The English chemist – John Newlands attempted the 62 elements known at that time in the year 1864. He organized those elements in increasing order based on their atomic masses in the periodic table. He observed that every 8th element had related properties. Based on his observation, John Newland’s Law of Octaves was devised.
The Law of Octaves affirms that every eighth element has similar properties when the elements are organized in the ascending order of their atomic masses in the periodic table.
John Newland’s Law of Octaves
John Newlands contrasted the resemblance between the elements to the octaves of music, where every eighth note is analogous to the first. This was the first endeavor of allocating an atomic number to each element. On the other hand, this scheme of categorizing elements was met with a lot of opposition in scientific and logical people.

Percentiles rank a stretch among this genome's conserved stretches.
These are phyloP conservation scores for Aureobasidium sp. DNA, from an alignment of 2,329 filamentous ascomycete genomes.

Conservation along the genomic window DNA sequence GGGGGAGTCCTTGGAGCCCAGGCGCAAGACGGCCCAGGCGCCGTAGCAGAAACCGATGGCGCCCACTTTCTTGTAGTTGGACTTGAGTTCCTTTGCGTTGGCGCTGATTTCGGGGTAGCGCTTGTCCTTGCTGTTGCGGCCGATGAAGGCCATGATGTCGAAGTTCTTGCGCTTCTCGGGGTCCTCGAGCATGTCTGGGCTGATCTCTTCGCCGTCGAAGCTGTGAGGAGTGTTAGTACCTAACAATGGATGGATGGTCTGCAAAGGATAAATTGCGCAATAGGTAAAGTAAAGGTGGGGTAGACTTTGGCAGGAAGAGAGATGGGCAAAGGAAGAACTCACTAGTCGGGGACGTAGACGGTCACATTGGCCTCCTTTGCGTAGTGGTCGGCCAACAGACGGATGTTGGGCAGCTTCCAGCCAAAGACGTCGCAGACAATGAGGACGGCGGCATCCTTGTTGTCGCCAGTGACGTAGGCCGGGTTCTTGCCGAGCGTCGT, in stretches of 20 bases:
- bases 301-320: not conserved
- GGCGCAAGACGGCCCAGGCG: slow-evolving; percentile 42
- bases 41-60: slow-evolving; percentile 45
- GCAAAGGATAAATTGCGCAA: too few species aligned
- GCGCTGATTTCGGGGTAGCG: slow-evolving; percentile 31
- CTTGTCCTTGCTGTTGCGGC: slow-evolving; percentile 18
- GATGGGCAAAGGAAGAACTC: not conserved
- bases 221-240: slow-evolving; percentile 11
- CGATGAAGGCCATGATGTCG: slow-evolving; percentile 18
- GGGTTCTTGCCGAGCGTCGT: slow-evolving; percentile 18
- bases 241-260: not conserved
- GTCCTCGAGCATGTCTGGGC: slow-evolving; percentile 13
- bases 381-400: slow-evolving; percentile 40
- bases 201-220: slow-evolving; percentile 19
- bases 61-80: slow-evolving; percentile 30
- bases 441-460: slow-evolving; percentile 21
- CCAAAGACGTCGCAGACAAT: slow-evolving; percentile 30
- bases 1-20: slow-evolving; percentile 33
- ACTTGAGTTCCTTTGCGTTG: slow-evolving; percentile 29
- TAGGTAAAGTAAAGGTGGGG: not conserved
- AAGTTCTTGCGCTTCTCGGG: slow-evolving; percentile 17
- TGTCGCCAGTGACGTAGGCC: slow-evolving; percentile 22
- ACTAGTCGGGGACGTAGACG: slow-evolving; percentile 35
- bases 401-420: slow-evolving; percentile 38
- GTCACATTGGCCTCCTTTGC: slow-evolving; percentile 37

Limitations of Newland’s Law of Octaves
The main inadequacies of John Newland’s Law of Octaves are listed below:
Various elements were set into the same slots in John Newland’s periodic categorization. For illustration, cobalt, and nickel were located in the same slot.
Elements with unrelated properties were clustered together. For instance, the halogens were clustered with several metals such as cobalt, nickel, and platinum.
Newland’s Law of Octaves was to be believed true only for elements up to calcium. Elements with larger atomic masses could not be contained in the octaves.
The elements that were revealed later could not be set into the octave model. Consequently, this method of categorizing elements did not leave any room for the finding of new elements.